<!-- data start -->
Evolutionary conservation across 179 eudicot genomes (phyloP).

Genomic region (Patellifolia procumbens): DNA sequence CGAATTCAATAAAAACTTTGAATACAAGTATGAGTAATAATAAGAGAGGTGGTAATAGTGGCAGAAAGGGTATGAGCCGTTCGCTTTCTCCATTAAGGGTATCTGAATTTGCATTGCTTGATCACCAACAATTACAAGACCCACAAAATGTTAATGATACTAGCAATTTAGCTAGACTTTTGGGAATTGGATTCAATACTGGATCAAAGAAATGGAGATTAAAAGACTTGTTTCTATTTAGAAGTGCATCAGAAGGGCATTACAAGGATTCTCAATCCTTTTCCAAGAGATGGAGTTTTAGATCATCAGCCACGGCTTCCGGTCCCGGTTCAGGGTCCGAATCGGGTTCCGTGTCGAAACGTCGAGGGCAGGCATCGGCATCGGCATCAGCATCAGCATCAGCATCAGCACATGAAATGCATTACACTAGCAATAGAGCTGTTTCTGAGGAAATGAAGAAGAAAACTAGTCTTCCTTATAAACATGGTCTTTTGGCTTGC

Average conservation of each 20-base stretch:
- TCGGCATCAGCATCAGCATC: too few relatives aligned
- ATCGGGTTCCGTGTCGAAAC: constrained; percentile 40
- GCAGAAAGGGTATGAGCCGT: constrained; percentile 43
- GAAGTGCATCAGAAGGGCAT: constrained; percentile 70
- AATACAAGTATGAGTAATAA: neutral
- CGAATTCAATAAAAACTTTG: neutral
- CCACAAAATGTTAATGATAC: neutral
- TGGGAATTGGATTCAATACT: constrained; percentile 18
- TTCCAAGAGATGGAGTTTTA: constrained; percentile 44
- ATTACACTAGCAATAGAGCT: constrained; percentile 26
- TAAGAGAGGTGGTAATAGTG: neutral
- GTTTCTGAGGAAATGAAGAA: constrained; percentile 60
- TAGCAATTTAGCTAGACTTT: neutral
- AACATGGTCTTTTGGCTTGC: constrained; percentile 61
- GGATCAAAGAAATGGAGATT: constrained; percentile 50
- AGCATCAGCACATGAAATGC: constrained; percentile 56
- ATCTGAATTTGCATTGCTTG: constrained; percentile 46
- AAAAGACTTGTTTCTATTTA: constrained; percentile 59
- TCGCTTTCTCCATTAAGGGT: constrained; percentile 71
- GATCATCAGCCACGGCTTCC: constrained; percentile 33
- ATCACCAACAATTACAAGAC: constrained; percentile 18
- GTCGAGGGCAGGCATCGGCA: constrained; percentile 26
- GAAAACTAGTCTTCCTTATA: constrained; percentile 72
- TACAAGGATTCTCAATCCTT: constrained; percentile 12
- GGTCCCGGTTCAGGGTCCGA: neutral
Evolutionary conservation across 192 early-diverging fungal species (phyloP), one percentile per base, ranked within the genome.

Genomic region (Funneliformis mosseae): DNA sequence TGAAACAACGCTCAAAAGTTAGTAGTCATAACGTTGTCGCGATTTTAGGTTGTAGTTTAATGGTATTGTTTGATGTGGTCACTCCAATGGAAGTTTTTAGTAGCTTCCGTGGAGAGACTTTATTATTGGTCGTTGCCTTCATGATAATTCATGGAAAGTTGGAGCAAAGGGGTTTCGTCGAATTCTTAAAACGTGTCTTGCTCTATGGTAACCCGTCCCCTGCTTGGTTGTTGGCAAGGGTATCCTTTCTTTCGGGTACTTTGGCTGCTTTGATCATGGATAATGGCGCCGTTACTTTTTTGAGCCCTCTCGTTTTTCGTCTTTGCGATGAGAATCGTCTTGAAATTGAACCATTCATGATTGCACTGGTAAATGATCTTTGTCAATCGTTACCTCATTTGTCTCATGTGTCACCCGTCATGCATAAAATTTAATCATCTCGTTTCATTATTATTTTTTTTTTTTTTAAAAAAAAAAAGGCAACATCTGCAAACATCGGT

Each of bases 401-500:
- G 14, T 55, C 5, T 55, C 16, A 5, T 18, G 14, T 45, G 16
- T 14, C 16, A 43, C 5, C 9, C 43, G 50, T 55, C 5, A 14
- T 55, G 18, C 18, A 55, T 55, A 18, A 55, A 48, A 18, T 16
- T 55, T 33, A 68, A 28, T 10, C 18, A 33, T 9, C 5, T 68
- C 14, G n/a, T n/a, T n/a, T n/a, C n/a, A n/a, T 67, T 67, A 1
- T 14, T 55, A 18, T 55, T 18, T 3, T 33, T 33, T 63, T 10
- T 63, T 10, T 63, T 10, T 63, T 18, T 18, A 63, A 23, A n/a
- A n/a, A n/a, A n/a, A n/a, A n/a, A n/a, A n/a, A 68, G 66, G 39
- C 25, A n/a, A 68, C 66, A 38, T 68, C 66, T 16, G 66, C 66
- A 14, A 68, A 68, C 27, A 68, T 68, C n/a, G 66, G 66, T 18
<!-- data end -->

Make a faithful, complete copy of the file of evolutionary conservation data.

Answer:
Evolutionary conservation across 179 eudicot genomes (phyloP).

Genomic region (Patellifolia procumbens): DNA sequence CGAATTCAATAAAAACTTTGAATACAAGTATGAGTAATAATAAGAGAGGTGGTAATAGTGGCAGAAAGGGTATGAGCCGTTCGCTTTCTCCATTAAGGGTATCTGAATTTGCATTGCTTGATCACCAACAATTACAAGACCCACAAAATGTTAATGATACTAGCAATTTAGCTAGACTTTTGGGAATTGGATTCAATACTGGATCAAAGAAATGGAGATTAAAAGACTTGTTTCTATTTAGAAGTGCATCAGAAGGGCATTACAAGGATTCTCAATCCTTTTCCAAGAGATGGAGTTTTAGATCATCAGCCACGGCTTCCGGTCCCGGTTCAGGGTCCGAATCGGGTTCCGTGTCGAAACGTCGAGGGCAGGCATCGGCATCGGCATCAGCATCAGCATCAGCATCAGCACATGAAATGCATTACACTAGCAATAGAGCTGTTTCTGAGGAAATGAAGAAGAAAACTAGTCTTCCTTATAAACATGGTCTTTTGGCTTGC

Average conservation of each 20-base stretch:
- TCGGCATCAGCATCAGCATC: too few relatives aligned
- ATCGGGTTCCGTGTCGAAAC: constrained; percentile 40
- GCAGAAAGGGTATGAGCCGT: constrained; percentile 43
- GAAGTGCATCAGAAGGGCAT: constrained; percentile 70
- AATACAAGTATGAGTAATAA: neutral
- CGAATTCAATAAAAACTTTG: neutral
- CCACAAAATGTTAATGATAC: neutral
- TGGGAATTGGATTCAATACT: constrained; percentile 18
- TTCCAAGAGATGGAGTTTTA: constrained; percentile 44
- ATTACACTAGCAATAGAGCT: constrained; percentile 26
- TAAGAGAGGTGGTAATAGTG: neutral
- GTTTCTGAGGAAATGAAGAA: constrained; percentile 60
- TAGCAATTTAGCTAGACTTT: neutral
- AACATGGTCTTTTGGCTTGC: constrained; percentile 61
- GGATCAAAGAAATGGAGATT: constrained; percentile 50
- AGCATCAGCACATGAAATGC: constrained; percentile 56
- ATCTGAATTTGCATTGCTTG: constrained; percentile 46
- AAAAGACTTGTTTCTATTTA: constrained; percentile 59
- TCGCTTTCTCCATTAAGGGT: constrained; percentile 71
- GATCATCAGCCACGGCTTCC: constrained; percentile 33
- ATCACCAACAATTACAAGAC: constrained; percentile 18
- GTCGAGGGCAGGCATCGGCA: constrained; percentile 26
- GAAAACTAGTCTTCCTTATA: constrained; percentile 72
- TACAAGGATTCTCAATCCTT: constrained; percentile 12
- GGTCCCGGTTCAGGGTCCGA: neutral
Evolutionary conservation across 192 early-diverging fungal species (phyloP), one percentile per base, ranked within the genome.

Genomic region (Funneliformis mosseae): DNA sequence TGAAACAACGCTCAAAAGTTAGTAGTCATAACGTTGTCGCGATTTTAGGTTGTAGTTTAATGGTATTGTTTGATGTGGTCACTCCAATGGAAGTTTTTAGTAGCTTCCGTGGAGAGACTTTATTATTGGTCGTTGCCTTCATGATAATTCATGGAAAGTTGGAGCAAAGGGGTTTCGTCGAATTCTTAAAACGTGTCTTGCTCTATGGTAACCCGTCCCCTGCTTGGTTGTTGGCAAGGGTATCCTTTCTTTCGGGTACTTTGGCTGCTTTGATCATGGATAATGGCGCCGTTACTTTTTTGAGCCCTCTCGTTTTTCGTCTTTGCGATGAGAATCGTCTTGAAATTGAACCATTCATGATTGCACTGGTAAATGATCTTTGTCAATCGTTACCTCATTTGTCTCATGTGTCACCCGTCATGCATAAAATTTAATCATCTCGTTTCATTATTATTTTTTTTTTTTTTAAAAAAAAAAAGGCAACATCTGCAAACATCGGT

Each of bases 401-500:
- G 14, T 55, C 5, T 55, C 16, A 5, T 18, G 14, T 45, G 16
- T 14, C 16, A 43, C 5, C 9, C 43, G 50, T 55, C 5, A 14
- T 55, G 18, C 18, A 55, T 55, A 18, A 55, A 48, A 18, T 16
- T 55, T 33, A 68, A 28, T 10, C 18, A 33, T 9, C 5, T 68
- C 14, G n/a, T n/a, T n/a, T n/a, C n/a, A n/a, T 67, T 67, A 1
- T 14, T 55, A 18, T 55, T 18, T 3, T 33, T 33, T 63, T 10
- T 63, T 10, T 63, T 10, T 63, T 18, T 18, A 63, A 23, A n/a
- A n/a, A n/a, A n/a, A n/a, A n/a, A n/a, A n/a, A 68, G 66, G 39
- C 25, A n/a, A 68, C 66, A 38, T 68, C 66, T 16, G 66, C 66
- A 14, A 68, A 68, C 27, A 68, T 68, C n/a, G 66, G 66, T 18